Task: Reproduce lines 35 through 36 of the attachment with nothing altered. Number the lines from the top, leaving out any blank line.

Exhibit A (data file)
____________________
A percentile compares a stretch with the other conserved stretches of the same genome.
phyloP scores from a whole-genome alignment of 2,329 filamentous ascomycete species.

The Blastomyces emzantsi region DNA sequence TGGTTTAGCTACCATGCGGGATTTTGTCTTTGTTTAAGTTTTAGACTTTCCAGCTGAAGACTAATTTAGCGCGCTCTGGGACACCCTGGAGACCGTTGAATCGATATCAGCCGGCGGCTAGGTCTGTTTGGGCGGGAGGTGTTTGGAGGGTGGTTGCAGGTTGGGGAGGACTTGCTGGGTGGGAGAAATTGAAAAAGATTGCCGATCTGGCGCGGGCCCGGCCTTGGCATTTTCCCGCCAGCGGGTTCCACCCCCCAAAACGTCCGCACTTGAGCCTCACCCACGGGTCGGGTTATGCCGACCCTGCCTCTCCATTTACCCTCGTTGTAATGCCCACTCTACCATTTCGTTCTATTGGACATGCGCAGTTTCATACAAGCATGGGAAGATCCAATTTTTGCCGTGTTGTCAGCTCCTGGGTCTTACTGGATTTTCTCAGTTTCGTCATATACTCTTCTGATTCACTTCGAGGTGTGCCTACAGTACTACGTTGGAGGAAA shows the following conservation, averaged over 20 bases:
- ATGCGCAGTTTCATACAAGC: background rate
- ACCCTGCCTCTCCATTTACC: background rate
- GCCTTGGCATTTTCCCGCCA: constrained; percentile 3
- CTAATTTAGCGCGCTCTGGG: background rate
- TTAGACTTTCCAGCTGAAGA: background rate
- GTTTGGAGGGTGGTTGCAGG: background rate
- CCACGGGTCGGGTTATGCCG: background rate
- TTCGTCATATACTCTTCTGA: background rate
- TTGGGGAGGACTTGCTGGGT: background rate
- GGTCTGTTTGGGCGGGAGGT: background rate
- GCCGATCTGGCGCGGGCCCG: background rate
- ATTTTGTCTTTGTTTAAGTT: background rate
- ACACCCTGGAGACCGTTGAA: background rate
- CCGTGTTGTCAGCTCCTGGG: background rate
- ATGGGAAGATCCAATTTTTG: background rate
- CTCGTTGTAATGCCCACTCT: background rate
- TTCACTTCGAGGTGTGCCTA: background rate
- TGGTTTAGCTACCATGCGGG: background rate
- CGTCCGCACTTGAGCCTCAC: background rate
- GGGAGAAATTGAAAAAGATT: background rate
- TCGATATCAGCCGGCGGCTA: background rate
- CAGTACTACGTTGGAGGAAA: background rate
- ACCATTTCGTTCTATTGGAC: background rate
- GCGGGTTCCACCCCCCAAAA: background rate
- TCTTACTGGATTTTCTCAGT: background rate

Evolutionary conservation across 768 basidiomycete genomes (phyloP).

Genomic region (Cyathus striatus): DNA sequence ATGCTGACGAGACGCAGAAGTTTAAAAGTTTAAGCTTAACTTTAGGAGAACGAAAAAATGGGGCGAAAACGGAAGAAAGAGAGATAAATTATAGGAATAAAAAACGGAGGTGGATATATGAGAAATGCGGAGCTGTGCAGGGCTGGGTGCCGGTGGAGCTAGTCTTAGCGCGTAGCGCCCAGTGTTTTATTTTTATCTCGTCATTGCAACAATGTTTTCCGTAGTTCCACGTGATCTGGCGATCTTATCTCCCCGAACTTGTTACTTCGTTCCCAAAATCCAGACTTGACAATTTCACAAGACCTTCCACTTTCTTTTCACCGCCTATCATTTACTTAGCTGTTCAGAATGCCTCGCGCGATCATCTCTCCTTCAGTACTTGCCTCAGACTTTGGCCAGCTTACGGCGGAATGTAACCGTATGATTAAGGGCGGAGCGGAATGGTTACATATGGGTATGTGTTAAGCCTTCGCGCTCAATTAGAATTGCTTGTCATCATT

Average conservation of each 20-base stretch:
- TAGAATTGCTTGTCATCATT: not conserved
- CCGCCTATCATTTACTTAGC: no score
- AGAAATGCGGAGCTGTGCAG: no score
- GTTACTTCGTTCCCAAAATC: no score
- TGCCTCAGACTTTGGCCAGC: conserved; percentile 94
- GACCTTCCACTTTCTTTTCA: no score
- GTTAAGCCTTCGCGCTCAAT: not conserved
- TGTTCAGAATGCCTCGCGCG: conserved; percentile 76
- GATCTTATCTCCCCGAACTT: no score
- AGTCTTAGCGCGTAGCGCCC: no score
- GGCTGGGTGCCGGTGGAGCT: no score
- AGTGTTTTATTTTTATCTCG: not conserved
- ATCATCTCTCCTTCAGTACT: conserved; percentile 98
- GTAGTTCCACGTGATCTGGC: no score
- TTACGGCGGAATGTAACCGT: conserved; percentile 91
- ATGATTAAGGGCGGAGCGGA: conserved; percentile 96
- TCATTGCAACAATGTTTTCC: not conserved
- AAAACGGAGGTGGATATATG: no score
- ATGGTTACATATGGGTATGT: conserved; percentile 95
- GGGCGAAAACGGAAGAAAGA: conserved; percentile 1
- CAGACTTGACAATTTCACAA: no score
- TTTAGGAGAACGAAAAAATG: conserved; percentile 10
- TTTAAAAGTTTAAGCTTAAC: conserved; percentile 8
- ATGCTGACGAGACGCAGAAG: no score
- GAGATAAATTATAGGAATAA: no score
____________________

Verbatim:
- GTTACTTCGTTCCCAAAATC: no score
- TGCCTCAGACTTTGGCCAGC: conserved; percentile 94